The things that make you happy help you to become a better version of yourself and to energize you. And becoming a better version of yourself is the best thing you can do for your marriage, your kids, your clients, your business and your community.”
On that note, certified “dream manager” and motivational speaker Matthew Kelly closed out Tuesday’s main platform sessions of the Million Dollar Round Table’s annual meeting, held in Atlanta at the Georgia World Congress Center June 5-8.
In all, the nearly 6,000 conference attendees were treated to speakers from more than 80 sessions, the workshops covering such diverse topics as protection, retirement, practice management, sales, marketing, and the “whole person”–MDRT’s unique curriculum on how to thrive both personally and professionally.
“There is a hunger and thirst for what we provide in terms of helping our members to become more productive,” said Julian Good, MDRT’s outgoing president and an advisor with MetLife/Creative Financial Solutions, Metaire, La. “And we are continuing to improve on our professional development content.”
Among the new and recently debuted initiatives highlighted at the Atlanta convention–MDRT’s 84th since the inaugural meeting in 1927–is the MDRT Growth Summit 2011: a gathering for insurance and financial service professionals, ages 45 and older, who are earning more than $150,000 in commissions or fees and are not currently members of MDRT.
Co-located with the annual meeting, the two-day event (June 5-6) included sessions on helping attendees to develop a brand, as well as to learn management skills needed to hire, train, and motivate employees. Participants also learned how to expand into other business lines, diversify income streams, generate leads, leverage practice management technologies, and how to evaluate and acquire blocks of business from professionals who are looking to retire or work less.
“This program is specifically designed to give non-members a taste of the annual meeting,” said Jennifer Borislow, MDRT’s president-elect and a founder/principal of Borislow Insurance, Methuen Mass. “They get to spend the first full day of the annual meeting with our members.”
The pilot initiative, she added, aims to appeal to an estimated 30,000 producers who meet enrollment requirements. For the inaugural gathering, some 100 non-members will be in attendance.
During the annual meeting, attendees also got a sneak preview of an online tool to go live by end of year: the MDRT Network. The web site feature will allow members to connect with one another by entering keywords based on specialty, geography and other searchable criteria.
MDRT is additionally expanding its whole person concept, an approach to living the organization debuted in 1961 that encompasses multiple components: life and health, relationships, spiritual practice, education, financial management, service and career.
“It’s important that we balance these elements of our lives so that we may reach our full human potential,” said Good. “It is about balancing work, life and success. We’re integrating the whole person philosophy throughout our organization.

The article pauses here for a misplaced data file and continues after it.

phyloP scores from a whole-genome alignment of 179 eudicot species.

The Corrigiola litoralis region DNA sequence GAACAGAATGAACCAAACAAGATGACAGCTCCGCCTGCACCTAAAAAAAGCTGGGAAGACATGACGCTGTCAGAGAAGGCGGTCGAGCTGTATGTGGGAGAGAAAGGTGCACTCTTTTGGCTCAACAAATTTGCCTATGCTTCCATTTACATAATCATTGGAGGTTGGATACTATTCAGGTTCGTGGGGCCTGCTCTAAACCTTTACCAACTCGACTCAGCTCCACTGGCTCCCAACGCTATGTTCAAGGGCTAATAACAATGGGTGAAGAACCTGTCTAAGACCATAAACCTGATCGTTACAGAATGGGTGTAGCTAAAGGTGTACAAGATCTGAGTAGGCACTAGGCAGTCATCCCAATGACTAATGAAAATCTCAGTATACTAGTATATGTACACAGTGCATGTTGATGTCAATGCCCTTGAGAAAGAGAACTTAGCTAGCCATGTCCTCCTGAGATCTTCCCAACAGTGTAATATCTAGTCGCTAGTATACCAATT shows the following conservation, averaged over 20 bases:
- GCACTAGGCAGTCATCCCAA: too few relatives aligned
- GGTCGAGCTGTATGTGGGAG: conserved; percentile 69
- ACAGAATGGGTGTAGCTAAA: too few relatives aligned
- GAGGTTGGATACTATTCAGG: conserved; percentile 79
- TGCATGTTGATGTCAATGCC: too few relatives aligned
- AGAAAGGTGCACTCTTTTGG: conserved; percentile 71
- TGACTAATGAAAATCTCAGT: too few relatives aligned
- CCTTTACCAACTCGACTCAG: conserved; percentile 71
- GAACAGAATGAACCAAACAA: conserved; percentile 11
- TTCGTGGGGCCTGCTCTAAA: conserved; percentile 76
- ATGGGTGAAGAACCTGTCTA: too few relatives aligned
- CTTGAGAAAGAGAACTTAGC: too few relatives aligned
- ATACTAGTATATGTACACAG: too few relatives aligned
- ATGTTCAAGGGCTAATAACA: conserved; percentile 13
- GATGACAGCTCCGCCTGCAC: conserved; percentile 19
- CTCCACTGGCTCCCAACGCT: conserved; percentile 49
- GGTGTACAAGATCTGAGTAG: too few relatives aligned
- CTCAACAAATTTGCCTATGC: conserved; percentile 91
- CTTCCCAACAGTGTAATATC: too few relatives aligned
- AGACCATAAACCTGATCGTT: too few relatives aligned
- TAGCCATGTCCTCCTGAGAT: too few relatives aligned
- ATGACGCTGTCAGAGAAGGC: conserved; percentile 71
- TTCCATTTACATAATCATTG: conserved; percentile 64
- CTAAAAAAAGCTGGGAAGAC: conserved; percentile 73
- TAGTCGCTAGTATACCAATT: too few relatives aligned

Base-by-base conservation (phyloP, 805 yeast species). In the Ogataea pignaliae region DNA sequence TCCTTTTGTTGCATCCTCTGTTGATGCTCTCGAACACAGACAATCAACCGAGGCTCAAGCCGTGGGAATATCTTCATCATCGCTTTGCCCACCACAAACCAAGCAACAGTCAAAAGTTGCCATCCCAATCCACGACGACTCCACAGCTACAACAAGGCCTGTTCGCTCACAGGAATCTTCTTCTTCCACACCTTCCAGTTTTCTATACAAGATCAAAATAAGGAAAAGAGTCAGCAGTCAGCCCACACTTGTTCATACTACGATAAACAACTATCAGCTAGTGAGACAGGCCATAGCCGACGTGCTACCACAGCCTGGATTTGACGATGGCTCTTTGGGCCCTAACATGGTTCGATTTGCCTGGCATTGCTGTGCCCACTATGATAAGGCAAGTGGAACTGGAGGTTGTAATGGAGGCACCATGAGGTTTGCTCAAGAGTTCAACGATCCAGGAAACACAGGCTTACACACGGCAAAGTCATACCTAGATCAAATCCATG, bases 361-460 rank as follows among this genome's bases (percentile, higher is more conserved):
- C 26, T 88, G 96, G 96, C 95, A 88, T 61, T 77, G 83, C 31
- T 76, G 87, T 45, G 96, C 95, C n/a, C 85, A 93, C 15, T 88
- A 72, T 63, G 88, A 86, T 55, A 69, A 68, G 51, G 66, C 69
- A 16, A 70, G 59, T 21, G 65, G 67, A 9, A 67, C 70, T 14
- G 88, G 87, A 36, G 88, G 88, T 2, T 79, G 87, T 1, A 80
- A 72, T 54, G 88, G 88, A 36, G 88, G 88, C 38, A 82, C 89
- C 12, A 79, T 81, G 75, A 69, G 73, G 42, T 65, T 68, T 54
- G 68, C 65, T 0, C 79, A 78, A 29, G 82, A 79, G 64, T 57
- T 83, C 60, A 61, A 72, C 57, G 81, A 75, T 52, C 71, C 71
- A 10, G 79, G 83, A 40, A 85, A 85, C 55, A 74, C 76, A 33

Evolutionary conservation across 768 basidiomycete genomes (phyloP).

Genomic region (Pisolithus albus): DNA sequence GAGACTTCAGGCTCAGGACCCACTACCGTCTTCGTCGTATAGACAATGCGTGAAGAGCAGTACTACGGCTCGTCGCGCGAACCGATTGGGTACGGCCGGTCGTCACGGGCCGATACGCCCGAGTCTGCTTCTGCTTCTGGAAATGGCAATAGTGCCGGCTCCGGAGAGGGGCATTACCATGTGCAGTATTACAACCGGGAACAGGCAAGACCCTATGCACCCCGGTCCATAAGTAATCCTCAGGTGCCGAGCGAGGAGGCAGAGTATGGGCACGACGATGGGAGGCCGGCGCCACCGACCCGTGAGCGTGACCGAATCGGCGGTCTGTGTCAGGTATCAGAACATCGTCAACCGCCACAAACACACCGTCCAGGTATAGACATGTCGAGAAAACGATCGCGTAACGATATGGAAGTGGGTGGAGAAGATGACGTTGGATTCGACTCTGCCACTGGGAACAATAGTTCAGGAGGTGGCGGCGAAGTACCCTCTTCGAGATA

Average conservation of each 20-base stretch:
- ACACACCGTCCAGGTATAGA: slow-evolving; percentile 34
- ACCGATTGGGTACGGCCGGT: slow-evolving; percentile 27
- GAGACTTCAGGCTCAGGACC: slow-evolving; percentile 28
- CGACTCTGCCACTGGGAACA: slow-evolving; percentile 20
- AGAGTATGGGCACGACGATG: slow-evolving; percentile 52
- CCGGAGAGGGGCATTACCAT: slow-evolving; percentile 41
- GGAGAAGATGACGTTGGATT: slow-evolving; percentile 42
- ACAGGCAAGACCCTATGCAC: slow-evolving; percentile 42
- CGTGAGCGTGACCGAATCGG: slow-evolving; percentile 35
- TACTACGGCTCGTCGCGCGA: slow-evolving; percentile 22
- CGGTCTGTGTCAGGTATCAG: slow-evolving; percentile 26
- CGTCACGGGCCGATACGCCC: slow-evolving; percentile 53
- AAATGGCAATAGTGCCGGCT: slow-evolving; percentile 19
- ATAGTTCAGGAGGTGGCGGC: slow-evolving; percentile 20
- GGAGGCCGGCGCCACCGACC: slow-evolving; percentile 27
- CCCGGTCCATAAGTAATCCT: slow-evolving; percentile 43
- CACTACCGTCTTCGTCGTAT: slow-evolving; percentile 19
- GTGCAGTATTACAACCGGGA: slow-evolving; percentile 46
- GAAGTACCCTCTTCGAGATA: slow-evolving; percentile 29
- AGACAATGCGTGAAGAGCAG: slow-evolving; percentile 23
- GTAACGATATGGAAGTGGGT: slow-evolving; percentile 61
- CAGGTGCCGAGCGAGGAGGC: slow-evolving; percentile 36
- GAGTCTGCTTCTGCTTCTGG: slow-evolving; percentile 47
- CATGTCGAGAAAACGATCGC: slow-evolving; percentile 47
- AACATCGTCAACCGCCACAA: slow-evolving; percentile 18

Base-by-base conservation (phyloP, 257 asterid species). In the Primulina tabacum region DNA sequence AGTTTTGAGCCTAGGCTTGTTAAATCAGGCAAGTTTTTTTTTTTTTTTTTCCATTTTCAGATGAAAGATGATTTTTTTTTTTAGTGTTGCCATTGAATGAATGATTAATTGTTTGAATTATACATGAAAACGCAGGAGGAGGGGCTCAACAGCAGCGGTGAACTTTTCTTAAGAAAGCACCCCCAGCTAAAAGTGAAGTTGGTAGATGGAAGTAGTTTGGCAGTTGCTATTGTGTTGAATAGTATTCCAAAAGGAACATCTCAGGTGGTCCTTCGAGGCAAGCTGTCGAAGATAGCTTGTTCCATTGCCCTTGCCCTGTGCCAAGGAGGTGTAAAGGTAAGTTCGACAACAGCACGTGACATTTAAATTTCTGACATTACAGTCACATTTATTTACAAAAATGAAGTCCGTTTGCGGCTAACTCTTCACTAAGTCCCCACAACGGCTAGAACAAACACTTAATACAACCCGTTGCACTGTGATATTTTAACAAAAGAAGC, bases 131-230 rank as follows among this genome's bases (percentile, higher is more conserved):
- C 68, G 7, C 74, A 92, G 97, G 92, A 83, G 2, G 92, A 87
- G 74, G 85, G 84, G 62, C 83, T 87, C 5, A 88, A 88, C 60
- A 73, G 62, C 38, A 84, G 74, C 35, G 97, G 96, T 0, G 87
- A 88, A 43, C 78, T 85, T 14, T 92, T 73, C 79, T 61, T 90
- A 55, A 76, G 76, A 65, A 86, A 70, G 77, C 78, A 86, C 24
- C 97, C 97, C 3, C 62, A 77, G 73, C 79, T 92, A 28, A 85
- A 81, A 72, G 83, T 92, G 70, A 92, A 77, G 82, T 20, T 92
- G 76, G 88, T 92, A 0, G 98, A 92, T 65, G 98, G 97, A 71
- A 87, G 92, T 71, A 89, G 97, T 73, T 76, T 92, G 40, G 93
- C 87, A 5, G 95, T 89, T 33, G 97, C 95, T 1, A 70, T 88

“The whole person content on our web site will include more content and interviews with members,” Good added, “At next year’s annual meeting in Anaheim, MDRT will also present the first annual whole person award to a member or members who embrace and epitomize the whole person philosophy.”
MDRT additionally showcased a revamped mentoring program. Available for free to members via an online enrollment form, the program entails no monthly production quota and provides mentors and aspiring members with a resource kit. “Aspirants” who earn 50% of the member production requirement get to attend the annual meeting; those seeking to attend a second meeting must earn 80% of the member quota.
“We’ve designed the program so that mentors and aspirants can work together formally or informally,” said Good. “It’s not anything structured. You–mentor and aspirant–decide which tools in the toolbox you want to use.”
Since the MDRT rolled out the program in January, the number of mentor-aspirant teams has grown to 1000-plus from 100 [under the old program], Good adds. “We expect the program to continue to grow dramatically–and not just here in the U.S. The demand is global.”
That heightened interest, say MDRT executives, is helping to fuel a rebound in MDRT’s membership at a time when many other industry associations are struggling to stop a hemorrhaging of their own ranks. After dipping 11% to about 31,000 in 2009, MDRT’s rolls increased last year to nearly 36,000, a 16% rise.
(Of the total, about about 10,200 are U.S. members. 2011 is the first year in the last six, Good noted, in which the U.S. contingent has not declined.)
Borislow and Good credited the overall increase in part to an economic recovery from the recession of 2007-2009. They noted also that MDRT is delivering more value to members by enhancing the “relevancy” of the Roundtable’s professional development content to international members. To that end, said Good, MDRT has integrated more international members into its volunteer committee structure.